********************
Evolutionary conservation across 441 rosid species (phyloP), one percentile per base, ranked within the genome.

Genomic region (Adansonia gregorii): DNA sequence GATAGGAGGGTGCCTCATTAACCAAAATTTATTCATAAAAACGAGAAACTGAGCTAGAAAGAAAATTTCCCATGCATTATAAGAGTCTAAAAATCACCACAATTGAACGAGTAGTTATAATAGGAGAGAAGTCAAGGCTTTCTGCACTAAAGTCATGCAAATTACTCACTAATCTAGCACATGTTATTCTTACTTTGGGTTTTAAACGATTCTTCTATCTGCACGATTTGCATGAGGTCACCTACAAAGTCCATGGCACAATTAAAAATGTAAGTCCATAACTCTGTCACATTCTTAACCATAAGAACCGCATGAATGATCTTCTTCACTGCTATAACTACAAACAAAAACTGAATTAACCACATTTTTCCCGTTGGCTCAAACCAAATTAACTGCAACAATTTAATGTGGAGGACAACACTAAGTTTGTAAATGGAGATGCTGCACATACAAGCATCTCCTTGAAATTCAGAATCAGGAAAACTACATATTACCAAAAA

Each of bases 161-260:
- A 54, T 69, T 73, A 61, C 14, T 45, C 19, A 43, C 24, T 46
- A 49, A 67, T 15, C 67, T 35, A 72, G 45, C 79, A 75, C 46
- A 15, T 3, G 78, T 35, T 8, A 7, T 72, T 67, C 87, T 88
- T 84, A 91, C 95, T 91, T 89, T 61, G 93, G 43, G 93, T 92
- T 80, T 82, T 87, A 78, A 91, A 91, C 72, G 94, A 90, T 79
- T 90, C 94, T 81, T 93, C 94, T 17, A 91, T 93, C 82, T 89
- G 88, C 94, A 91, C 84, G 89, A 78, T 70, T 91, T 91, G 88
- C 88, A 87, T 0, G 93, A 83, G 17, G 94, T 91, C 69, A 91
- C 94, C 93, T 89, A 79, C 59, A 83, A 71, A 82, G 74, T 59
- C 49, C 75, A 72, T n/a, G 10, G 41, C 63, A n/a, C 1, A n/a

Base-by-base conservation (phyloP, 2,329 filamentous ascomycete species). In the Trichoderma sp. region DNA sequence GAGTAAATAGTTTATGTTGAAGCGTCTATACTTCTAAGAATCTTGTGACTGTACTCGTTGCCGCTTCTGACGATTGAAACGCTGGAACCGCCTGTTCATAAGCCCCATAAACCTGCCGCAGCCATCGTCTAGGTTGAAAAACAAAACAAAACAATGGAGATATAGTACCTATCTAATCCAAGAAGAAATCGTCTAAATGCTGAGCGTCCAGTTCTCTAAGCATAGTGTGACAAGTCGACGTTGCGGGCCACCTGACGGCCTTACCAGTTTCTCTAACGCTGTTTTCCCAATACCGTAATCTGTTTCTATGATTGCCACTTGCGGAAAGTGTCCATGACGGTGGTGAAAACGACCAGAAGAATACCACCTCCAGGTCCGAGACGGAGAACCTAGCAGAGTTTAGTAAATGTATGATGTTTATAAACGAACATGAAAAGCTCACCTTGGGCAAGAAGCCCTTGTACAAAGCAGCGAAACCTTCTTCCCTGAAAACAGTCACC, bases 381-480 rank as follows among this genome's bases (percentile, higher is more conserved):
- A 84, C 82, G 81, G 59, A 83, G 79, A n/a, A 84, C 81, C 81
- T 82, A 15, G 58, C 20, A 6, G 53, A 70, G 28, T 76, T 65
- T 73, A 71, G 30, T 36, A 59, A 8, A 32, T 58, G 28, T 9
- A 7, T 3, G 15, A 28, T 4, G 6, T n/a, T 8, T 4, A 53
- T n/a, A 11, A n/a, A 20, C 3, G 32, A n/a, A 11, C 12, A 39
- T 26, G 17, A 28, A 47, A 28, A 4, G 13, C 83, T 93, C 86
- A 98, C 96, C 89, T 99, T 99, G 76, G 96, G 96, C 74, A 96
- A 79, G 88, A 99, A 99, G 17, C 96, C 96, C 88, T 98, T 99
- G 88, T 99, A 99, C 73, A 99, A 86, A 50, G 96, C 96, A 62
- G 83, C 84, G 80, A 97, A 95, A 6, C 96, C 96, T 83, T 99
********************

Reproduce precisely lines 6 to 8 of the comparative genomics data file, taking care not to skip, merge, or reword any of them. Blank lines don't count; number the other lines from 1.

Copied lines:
- A 15, T 3, G 78, T 35, T 8, A 7, T 72, T 67, C 87, T 88
- T 84, A 91, C 95, T 91, T 89, T 61, G 93, G 43, G 93, T 92
- T 80, T 82, T 87, A 78, A 91, A 91, C 72, G 94, A 90, T 79